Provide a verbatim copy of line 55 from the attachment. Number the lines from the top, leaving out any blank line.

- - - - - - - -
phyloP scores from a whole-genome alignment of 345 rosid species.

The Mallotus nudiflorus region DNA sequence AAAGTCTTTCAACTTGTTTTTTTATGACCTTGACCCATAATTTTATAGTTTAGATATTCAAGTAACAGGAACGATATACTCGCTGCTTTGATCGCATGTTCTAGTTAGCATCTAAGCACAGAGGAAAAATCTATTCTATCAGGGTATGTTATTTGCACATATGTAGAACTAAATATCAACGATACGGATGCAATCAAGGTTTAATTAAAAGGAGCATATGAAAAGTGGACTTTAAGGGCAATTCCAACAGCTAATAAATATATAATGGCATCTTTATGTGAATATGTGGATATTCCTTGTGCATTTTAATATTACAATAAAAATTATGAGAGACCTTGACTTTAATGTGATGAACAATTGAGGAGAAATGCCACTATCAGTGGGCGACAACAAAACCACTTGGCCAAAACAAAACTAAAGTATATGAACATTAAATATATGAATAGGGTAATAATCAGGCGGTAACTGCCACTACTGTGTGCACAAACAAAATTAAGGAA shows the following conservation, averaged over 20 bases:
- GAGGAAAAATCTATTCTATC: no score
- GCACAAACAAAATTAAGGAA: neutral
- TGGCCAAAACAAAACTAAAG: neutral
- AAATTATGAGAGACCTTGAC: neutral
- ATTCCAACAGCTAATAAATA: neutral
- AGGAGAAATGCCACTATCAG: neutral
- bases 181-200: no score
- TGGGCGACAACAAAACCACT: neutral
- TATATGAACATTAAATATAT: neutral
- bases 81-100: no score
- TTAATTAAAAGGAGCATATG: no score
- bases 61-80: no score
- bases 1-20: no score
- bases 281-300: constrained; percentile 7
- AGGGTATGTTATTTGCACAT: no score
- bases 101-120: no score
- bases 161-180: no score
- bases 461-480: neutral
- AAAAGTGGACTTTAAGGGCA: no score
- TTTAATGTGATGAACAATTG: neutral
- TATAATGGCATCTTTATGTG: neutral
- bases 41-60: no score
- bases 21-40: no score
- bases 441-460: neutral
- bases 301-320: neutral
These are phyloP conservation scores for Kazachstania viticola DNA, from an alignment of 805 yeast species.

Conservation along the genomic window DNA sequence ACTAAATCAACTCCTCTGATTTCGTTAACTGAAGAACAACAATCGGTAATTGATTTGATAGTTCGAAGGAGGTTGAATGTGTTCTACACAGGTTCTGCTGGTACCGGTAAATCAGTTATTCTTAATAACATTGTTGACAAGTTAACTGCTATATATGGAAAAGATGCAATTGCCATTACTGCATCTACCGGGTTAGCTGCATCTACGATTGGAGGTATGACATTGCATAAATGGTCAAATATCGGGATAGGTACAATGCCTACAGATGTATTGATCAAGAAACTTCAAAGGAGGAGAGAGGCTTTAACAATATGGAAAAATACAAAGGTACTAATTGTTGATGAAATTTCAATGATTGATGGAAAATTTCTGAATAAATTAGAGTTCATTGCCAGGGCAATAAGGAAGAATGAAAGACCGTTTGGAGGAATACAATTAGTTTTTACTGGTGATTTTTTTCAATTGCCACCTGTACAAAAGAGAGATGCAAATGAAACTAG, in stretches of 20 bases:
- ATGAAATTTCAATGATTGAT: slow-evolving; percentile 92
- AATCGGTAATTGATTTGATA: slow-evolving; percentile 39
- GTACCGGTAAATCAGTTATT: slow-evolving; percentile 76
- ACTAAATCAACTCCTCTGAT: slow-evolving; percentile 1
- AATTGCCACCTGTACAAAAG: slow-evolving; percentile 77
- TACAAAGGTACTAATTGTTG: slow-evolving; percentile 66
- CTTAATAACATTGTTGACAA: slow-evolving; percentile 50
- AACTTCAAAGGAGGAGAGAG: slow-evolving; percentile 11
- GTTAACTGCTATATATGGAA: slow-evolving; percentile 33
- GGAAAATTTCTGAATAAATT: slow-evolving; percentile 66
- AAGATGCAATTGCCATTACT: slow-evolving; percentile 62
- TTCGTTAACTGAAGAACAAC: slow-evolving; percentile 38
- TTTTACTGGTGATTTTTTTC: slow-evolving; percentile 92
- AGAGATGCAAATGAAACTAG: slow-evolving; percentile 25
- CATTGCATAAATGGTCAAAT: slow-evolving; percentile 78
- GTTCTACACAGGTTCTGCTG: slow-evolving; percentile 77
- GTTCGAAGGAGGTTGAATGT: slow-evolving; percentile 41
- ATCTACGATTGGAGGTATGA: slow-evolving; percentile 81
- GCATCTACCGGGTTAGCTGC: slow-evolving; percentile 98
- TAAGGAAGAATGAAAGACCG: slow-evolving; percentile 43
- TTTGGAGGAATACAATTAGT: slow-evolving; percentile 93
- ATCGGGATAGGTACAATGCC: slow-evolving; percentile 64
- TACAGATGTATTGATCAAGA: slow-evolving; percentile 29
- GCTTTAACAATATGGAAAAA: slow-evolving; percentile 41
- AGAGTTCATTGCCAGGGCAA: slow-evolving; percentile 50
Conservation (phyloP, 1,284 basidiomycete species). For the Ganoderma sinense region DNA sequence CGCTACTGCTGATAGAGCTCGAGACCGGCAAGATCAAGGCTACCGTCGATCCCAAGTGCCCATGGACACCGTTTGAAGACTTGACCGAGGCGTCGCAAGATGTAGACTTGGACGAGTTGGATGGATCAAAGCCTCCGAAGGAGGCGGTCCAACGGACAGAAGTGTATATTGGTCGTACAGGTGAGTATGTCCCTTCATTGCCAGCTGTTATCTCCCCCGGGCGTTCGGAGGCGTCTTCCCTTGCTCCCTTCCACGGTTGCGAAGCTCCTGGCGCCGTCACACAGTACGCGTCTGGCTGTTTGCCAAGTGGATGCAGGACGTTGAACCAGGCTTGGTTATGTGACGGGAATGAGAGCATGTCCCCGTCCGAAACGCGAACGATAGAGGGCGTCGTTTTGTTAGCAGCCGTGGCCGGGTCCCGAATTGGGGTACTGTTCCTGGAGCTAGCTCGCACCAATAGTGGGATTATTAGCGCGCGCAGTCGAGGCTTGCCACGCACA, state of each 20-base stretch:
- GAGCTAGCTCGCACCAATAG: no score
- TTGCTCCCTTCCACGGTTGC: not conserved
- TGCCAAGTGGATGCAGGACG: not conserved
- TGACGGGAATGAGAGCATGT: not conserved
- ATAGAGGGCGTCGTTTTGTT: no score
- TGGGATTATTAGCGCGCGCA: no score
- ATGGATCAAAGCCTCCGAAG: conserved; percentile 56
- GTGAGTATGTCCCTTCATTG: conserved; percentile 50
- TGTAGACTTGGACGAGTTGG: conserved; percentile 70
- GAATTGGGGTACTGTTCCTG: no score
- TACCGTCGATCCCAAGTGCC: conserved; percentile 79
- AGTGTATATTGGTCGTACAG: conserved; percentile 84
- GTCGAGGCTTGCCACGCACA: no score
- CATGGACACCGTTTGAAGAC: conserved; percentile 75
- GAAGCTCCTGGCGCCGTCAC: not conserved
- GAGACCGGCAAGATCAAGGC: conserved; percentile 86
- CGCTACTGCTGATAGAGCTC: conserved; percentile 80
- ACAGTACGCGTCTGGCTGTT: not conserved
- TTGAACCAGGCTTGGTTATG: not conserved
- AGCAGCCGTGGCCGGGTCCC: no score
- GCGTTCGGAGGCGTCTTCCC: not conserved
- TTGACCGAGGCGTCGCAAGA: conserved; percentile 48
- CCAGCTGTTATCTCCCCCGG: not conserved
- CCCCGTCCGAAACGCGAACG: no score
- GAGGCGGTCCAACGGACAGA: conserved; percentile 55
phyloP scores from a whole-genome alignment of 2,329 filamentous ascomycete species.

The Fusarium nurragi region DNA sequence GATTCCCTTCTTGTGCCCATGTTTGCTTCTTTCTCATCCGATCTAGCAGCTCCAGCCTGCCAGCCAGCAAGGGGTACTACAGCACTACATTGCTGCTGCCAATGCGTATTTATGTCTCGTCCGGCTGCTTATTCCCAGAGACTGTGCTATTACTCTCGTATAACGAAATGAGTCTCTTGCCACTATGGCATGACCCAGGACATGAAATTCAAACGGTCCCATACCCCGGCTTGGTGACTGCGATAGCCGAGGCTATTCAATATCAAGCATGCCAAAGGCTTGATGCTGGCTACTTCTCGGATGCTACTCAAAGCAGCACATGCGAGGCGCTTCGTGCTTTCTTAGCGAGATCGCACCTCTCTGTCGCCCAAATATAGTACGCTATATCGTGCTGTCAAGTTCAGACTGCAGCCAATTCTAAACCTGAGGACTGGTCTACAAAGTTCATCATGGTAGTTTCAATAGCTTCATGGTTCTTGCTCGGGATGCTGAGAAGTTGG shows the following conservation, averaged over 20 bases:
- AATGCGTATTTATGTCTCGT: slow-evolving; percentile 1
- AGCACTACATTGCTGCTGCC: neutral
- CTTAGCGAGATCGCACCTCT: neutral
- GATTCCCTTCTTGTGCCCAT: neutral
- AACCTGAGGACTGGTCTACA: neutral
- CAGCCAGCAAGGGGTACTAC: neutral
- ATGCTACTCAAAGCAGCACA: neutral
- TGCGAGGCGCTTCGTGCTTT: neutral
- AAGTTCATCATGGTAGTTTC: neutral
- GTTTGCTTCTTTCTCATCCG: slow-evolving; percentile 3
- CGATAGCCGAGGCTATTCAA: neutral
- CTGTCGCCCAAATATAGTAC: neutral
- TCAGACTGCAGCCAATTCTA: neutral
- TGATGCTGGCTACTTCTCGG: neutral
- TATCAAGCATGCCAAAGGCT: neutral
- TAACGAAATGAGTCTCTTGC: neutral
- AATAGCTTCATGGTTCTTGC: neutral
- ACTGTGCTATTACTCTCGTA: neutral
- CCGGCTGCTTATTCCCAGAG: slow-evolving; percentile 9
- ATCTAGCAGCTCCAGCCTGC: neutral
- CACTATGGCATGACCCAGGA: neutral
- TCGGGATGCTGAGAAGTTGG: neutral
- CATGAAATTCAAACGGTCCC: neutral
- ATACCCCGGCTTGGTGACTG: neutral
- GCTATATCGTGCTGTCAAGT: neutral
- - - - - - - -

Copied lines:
Conservation (phyloP, 1,284 basidiomycete species). For the Ganoderma sinense region DNA sequence CGCTACTGCTGATAGAGCTCGAGACCGGCAAGATCAAGGCTACCGTCGATCCCAAGTGCCCATGGACACCGTTTGAAGACTTGACCGAGGCGTCGCAAGATGTAGACTTGGACGAGTTGGATGGATCAAAGCCTCCGAAGGAGGCGGTCCAACGGACAGAAGTGTATATTGGTCGTACAGGTGAGTATGTCCCTTCATTGCCAGCTGTTATCTCCCCCGGGCGTTCGGAGGCGTCTTCCCTTGCTCCCTTCCACGGTTGCGAAGCTCCTGGCGCCGTCACACAGTACGCGTCTGGCTGTTTGCCAAGTGGATGCAGGACGTTGAACCAGGCTTGGTTATGTGACGGGAATGAGAGCATGTCCCCGTCCGAAACGCGAACGATAGAGGGCGTCGTTTTGTTAGCAGCCGTGGCCGGGTCCCGAATTGGGGTACTGTTCCTGGAGCTAGCTCGCACCAATAGTGGGATTATTAGCGCGCGCAGTCGAGGCTTGCCACGCACA, state of each 20-base stretch: